This paper analyses the system-wide impact of increased household energy efficiency in a regional context, using Scotland as an example. It shows that household energy efficiency improvements typically deliver a ‘double dividend’ of a regional economic stimulus and reduction in energy use. However, the trade-off between the two is sensitive to the degree of regional fiscal autonomy, and so is likely to vary across regions. The use of taxation to support the implementation of energy-efficiency improvement programmes negatively impacts competitiveness, unless workers are willing to accept lower after-tax wages to fund public spending on improving household energy efficiency.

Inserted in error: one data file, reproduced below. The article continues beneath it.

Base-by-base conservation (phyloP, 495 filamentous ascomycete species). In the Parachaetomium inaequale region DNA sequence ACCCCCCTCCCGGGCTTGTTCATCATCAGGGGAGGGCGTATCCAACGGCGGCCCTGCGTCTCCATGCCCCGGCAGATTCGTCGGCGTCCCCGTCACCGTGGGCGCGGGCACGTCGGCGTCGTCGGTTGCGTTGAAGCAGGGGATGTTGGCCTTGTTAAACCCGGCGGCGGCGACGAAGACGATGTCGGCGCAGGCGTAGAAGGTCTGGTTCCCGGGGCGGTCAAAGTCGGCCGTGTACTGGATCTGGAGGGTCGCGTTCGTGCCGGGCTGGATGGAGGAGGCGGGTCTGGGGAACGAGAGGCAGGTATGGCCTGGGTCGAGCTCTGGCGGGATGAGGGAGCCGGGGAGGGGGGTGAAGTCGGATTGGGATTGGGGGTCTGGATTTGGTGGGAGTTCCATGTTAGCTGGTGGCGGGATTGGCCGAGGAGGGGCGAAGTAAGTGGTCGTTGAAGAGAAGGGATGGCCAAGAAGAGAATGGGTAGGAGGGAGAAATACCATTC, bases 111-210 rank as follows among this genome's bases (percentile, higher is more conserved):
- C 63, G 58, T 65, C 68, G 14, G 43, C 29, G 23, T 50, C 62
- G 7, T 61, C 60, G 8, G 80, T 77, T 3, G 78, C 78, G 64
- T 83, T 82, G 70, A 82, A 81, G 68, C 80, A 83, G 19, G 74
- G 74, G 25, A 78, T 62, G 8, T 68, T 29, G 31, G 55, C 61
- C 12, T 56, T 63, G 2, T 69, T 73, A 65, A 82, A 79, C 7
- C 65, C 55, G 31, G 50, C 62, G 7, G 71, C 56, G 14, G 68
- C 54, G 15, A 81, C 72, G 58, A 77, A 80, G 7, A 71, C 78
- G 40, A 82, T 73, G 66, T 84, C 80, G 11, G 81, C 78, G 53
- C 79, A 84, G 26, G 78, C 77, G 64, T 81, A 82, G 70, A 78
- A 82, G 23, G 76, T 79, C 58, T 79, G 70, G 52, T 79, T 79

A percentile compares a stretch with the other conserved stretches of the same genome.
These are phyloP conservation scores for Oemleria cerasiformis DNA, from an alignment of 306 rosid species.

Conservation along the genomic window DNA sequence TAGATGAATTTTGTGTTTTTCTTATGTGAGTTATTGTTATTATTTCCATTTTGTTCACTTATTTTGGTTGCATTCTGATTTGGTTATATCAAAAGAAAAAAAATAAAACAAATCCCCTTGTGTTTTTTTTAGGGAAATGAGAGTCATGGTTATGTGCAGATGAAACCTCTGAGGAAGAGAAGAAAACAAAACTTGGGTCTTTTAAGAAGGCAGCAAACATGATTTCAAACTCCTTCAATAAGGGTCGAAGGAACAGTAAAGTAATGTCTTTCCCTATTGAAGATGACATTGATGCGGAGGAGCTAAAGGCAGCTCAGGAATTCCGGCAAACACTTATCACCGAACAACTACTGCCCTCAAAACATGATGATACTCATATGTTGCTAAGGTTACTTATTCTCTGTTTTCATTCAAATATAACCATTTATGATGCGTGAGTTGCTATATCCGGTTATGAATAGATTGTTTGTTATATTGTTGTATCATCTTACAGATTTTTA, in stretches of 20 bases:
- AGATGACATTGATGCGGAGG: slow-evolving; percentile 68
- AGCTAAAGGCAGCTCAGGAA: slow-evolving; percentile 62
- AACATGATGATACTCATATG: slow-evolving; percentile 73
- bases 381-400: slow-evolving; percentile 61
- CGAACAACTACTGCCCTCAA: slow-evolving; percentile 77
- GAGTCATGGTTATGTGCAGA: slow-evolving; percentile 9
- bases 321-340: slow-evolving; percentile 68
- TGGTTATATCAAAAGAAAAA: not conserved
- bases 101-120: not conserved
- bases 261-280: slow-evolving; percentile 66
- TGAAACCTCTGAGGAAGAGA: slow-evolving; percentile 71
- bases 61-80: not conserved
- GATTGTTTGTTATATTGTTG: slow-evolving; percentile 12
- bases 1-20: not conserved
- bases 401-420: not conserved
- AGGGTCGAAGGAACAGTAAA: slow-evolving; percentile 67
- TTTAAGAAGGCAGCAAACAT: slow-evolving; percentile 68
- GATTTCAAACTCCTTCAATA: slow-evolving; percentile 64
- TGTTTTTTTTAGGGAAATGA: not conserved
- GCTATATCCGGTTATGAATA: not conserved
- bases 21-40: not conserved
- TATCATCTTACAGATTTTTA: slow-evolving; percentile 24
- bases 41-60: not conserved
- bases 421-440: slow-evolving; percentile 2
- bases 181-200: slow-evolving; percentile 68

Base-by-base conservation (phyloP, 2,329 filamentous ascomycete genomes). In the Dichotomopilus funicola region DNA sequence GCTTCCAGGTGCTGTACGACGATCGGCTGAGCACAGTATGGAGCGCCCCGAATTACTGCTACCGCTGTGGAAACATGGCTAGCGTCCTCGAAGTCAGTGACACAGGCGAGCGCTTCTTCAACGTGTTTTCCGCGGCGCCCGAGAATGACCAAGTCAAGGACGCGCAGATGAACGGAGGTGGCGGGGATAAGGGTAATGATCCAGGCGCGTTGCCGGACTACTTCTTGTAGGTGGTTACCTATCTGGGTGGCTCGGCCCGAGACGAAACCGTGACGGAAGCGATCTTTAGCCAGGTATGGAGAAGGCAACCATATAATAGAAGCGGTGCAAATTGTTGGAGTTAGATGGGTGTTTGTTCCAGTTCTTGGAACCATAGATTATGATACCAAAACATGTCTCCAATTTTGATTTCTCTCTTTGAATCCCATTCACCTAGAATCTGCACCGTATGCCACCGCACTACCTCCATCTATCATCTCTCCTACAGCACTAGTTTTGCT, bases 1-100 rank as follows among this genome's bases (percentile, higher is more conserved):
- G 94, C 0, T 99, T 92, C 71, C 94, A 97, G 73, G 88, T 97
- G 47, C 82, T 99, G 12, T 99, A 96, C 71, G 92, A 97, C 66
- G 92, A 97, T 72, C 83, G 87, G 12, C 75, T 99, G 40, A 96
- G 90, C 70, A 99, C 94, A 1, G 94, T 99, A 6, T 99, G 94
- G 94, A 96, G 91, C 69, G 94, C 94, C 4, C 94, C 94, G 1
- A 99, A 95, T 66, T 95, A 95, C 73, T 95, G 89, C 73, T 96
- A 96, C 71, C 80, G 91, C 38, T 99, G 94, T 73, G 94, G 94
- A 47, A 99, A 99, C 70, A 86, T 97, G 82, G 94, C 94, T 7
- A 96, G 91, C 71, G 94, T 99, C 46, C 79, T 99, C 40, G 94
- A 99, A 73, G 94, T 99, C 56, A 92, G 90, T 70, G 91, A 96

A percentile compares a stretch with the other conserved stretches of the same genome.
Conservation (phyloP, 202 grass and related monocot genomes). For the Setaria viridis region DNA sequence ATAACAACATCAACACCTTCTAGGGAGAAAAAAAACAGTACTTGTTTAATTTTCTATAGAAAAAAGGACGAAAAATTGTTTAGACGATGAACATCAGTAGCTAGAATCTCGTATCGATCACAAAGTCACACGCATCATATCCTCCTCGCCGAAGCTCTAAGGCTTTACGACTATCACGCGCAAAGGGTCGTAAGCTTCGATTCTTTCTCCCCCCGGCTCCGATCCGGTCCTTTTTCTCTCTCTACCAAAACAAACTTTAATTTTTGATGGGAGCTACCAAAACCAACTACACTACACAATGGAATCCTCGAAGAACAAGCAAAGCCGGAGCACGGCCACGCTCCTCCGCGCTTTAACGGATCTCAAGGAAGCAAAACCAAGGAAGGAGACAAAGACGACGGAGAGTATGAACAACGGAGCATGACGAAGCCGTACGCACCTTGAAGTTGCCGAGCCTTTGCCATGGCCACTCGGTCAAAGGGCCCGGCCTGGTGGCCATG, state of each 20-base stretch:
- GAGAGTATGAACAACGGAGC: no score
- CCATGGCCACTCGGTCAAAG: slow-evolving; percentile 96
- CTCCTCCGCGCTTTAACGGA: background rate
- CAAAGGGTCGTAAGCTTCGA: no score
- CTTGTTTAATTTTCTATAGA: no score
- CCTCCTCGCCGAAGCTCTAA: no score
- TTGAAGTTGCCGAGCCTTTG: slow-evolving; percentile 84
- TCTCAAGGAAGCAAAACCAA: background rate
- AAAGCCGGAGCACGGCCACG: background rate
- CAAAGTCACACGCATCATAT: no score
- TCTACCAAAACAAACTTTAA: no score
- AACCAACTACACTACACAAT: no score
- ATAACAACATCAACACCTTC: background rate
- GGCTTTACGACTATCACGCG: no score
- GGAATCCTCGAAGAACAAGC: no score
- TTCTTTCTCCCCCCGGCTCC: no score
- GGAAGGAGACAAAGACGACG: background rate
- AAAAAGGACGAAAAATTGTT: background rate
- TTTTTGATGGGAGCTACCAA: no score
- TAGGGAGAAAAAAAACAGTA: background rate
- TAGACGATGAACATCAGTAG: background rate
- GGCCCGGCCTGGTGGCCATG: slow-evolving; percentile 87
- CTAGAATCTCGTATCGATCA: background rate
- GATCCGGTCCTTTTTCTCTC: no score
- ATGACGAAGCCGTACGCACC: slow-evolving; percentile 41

The research was supported by the UK Engineering and Physical Science Research Council (EPSRC) [grant number EP/M00760X/1]. Gioele Figus acknowledges the support from the EPSRC [grant number 562665], via the Scottish Graduate School in Social Science Doctoral Training Centre, Environment, Climate Change and Energy pathway studentship programme.
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|Date made available||23 Feb 2023|
|Date of data production||2018|